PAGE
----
WASHINGTON-Import volume at the nation’s major retail container ports will rise 6.1 percent this month, according to the latest Global Port Tracker report from the National Retail Federation and Hackett Associates.
According to NRF’s vice president of supply chain and customs policy, Jonathan Gold, U.S. retailers are readying themselves for what they anticipate to be a busy spring and summer. “Consumers can expect plentiful supplies of merchandise” now that a particularly rough winter for most of the nation is over, Gold said.
In February, the most recent month with hard data, import volume at the container ports fell 8.4 percent from January and 1.4 percent from February 2013. The report estimated that March’s volume would rise 15 percent above March of last year. Following the April pickup, the report projected that May would bring a 3.8 percent year-over-year volume increase.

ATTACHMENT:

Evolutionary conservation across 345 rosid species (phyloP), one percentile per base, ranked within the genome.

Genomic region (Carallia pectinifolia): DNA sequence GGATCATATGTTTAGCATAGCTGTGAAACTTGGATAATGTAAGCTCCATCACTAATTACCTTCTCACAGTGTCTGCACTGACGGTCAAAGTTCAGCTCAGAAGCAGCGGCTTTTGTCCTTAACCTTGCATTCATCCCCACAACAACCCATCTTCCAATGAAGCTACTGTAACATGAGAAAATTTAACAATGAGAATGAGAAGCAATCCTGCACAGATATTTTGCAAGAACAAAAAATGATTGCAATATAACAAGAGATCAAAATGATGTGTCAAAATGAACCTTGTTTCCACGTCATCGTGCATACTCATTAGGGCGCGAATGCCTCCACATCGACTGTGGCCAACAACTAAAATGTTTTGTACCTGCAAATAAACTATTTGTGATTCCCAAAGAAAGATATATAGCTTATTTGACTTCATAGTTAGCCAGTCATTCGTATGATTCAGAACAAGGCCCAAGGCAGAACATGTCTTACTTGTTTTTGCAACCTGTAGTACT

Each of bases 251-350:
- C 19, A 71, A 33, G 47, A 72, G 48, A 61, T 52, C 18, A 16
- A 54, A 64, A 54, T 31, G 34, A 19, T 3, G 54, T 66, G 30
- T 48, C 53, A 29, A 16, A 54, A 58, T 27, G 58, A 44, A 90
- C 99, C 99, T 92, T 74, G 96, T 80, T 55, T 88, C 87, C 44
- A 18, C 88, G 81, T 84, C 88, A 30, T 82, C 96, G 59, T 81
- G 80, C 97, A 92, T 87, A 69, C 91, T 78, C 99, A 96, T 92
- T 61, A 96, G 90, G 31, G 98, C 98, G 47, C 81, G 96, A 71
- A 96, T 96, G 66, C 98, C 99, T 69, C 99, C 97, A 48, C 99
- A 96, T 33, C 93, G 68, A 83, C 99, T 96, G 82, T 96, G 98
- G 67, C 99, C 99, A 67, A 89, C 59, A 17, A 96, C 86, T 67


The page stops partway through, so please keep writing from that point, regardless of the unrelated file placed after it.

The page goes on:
June’s volume is expected to rise 5.5 percent over June of last year, followed by a 3.1 percent gain in July and a 1.2 percent increase in August.
Gold also noted that, given the busy time ahead for the nation’s ports, retailers are watching the labor situation at West Coast ports, where the current contract for dockworkers expires on June 30 but negotiations are not expected to begin until mid-May. “Companies are already exploring contingency plans in case of a disruption,” he said.
Hackett Associates founder Ben Hackett said the report’s forecasts continues to reflect the rebound in the U.S. economy. Observing that U.S. retail sales were strong in February and that new filings posted a three-month low last week, Hackett added that “we remain convinced that 2014 will have sustainable growth.”